Bpost charges businesses €1 extra for Christmas packages
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Bpost charges businesses €1 extra for Christmas packages

Sorting office staff at Bpost can expect to be inundated this year-end. © Bpost

The Belgian postal service Bpost is to increase its tariff for business packages by one euro in the run-up to Christmas, the company announced.

The shops are closed, and only able to do business online. But any business using Bpost to send out packages will have to reckon on an extra €1 cost per package, starting next Friday and running until Christmas Eve.

The period also covers Sinterklaas, and packages containing toys for the children, as well as Black Friday, an American post-Thanksgiving tradition that has been increasingly imported to Belgium.

The extra charge only applies to business clients, and will not affect ordinary members of the public sending packages.

The new tariff is unprecedented, but should come as no surprise, Bpost said.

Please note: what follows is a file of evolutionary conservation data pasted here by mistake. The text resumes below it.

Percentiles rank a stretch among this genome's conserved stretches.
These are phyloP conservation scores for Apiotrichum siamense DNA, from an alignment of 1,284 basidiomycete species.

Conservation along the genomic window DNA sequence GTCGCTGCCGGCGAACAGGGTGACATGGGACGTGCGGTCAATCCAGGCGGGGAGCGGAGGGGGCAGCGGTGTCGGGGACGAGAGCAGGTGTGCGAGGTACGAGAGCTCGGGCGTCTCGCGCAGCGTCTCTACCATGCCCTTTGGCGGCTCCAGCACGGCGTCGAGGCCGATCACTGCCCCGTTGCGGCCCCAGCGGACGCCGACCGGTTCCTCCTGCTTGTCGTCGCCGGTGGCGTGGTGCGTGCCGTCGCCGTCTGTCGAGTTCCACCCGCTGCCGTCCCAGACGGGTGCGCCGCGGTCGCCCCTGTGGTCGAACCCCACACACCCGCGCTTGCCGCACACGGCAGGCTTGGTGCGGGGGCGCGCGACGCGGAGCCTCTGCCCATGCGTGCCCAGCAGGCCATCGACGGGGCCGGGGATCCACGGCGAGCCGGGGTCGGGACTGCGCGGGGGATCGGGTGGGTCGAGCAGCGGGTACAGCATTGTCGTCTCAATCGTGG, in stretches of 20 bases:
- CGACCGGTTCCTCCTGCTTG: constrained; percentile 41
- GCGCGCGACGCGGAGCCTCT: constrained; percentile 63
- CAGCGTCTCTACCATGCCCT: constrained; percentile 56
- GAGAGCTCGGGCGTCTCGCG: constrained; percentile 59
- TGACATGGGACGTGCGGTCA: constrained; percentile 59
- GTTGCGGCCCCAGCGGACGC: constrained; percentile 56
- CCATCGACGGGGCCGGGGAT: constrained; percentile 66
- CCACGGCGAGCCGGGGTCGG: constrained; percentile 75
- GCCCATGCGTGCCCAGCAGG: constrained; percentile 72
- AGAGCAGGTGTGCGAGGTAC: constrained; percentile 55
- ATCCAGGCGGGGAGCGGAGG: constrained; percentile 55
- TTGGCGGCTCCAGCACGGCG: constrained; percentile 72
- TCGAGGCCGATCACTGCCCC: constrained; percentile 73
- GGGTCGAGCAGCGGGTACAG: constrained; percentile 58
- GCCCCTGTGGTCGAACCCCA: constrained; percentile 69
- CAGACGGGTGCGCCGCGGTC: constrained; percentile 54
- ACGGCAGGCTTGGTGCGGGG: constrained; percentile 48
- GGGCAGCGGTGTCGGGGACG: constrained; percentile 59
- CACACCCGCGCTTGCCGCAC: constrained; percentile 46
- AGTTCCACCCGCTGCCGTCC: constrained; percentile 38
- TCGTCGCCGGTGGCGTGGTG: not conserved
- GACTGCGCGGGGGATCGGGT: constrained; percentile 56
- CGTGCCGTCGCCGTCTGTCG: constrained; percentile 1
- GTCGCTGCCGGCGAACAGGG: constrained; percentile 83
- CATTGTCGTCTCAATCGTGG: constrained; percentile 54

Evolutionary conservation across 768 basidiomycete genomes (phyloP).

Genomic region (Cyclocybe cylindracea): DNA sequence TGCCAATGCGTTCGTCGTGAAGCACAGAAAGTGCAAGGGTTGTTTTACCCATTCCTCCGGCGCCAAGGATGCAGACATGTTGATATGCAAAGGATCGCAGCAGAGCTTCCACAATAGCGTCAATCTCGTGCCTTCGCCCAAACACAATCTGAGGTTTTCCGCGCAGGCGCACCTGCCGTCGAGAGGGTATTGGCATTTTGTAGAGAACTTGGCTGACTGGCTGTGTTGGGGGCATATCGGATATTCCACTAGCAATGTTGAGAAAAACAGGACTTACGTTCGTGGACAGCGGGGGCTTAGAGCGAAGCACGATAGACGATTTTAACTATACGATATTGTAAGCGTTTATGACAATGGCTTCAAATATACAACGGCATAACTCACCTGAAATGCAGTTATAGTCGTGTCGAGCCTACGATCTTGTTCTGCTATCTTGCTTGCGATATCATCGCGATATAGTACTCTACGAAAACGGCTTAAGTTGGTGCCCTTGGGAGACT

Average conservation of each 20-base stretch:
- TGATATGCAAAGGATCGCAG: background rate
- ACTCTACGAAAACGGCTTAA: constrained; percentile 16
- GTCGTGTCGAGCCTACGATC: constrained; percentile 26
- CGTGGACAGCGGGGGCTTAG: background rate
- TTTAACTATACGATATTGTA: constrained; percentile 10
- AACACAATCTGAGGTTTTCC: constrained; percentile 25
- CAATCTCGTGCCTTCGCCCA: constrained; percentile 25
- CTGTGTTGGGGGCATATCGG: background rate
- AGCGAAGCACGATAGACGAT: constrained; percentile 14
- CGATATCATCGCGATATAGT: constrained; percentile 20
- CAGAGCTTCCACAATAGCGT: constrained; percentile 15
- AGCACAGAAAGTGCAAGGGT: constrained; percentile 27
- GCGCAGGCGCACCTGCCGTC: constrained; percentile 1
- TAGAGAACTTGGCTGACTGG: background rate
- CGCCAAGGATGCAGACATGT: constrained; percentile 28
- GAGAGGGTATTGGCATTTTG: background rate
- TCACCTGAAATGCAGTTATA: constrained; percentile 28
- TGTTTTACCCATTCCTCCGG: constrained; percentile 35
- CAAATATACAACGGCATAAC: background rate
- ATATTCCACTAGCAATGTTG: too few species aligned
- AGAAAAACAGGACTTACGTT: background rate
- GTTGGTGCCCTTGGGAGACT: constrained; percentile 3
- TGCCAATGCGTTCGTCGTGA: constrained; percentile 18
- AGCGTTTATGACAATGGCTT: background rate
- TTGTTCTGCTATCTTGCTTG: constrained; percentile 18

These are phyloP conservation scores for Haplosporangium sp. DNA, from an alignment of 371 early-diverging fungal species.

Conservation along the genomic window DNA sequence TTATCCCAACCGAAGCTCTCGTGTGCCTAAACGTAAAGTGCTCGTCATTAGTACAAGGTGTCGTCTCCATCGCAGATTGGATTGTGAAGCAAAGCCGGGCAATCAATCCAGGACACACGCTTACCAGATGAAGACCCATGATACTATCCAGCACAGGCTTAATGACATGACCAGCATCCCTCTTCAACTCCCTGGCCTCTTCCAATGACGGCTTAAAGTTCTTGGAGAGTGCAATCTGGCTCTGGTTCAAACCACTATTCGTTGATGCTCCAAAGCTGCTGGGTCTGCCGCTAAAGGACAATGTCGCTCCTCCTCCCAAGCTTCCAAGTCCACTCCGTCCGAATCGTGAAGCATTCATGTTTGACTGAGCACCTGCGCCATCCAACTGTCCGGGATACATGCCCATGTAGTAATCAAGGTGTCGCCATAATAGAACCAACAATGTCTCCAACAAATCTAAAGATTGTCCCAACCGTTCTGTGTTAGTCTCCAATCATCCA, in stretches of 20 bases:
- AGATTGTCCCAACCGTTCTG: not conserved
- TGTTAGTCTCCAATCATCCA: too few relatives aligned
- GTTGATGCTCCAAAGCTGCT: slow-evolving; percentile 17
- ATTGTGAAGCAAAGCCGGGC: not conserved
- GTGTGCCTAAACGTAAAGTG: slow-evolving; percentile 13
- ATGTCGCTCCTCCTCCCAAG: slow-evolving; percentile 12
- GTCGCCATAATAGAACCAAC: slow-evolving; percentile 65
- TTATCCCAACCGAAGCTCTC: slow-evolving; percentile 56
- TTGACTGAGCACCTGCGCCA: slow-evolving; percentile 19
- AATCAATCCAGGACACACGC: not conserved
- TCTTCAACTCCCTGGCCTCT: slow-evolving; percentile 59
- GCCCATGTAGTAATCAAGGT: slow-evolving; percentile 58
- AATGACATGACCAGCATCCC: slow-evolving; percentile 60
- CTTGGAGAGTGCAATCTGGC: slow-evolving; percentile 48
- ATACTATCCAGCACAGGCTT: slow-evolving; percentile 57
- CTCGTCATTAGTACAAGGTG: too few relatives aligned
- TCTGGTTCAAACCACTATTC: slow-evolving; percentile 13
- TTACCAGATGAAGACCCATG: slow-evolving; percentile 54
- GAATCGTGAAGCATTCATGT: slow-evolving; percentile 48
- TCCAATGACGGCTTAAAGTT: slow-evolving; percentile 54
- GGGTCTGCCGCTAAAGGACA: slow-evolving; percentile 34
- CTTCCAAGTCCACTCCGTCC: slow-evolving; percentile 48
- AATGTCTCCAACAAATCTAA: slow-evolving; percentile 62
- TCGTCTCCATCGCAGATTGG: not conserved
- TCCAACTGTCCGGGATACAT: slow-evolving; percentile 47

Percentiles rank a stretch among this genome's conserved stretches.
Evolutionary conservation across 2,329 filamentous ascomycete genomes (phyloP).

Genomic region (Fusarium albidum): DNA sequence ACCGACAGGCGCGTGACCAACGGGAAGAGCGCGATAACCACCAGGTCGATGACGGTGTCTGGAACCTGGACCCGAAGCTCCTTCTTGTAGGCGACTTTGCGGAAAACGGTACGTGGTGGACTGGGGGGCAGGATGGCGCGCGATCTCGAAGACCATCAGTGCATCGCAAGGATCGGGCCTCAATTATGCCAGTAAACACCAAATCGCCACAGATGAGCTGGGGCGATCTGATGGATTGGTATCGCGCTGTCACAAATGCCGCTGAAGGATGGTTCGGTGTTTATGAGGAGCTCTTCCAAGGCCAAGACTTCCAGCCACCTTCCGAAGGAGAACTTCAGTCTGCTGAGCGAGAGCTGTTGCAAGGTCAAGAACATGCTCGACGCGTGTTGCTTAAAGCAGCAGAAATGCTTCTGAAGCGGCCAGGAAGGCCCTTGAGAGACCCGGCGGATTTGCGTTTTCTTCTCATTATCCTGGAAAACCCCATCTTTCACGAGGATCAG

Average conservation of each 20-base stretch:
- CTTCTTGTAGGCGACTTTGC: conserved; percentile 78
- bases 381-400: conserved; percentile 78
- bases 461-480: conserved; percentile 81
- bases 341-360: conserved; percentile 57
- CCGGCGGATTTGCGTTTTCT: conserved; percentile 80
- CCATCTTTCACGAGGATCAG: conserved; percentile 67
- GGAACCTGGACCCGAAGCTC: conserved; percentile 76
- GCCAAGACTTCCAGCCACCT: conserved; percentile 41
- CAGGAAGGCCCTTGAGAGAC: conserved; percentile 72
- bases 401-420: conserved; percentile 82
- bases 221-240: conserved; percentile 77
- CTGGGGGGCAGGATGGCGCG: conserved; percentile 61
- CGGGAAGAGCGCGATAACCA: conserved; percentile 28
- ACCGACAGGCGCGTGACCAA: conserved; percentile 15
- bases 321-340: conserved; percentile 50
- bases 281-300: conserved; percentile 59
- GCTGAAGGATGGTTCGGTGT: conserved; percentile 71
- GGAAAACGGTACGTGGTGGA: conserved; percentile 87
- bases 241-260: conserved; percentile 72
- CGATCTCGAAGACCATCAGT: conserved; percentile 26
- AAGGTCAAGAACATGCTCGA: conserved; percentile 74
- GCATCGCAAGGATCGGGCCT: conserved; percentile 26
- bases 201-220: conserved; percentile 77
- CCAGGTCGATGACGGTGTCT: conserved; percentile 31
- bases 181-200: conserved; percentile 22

Any price adjustment is always decided and communicated before the start of the new year,” Bpost spokesperson Barbara Van Speybroeck told De Tijd. The announcement of the so-called ‘end-of-the-year supplement’, she said, was made last September.

In April this year, Bpost announced a ‘corona supplement’ of 25 cents per package for contracted business clients, described at the time by Unizo, the organisation that represents the self-employed, as “an especially cynical Easter present”.

The company argued that it was suddenly confronted with an increase in packages traffic usually seen only in the year-end period. At the same time, the epidemic meant many sorting office staff had dropped out due to illness or self-isolating.

The second lockdown, however, saw packages break new records. On Tuesday and Wednesday of this week, Bpost handled more than 520,000 packages a day, more than at any time during the first lockdown. The company expects traffic to top 600,000 a day in the week between Black Friday and Sinterklaas – a tidy Christmas bonus at €1 extra per package.

Alan Hope
The Brussels Times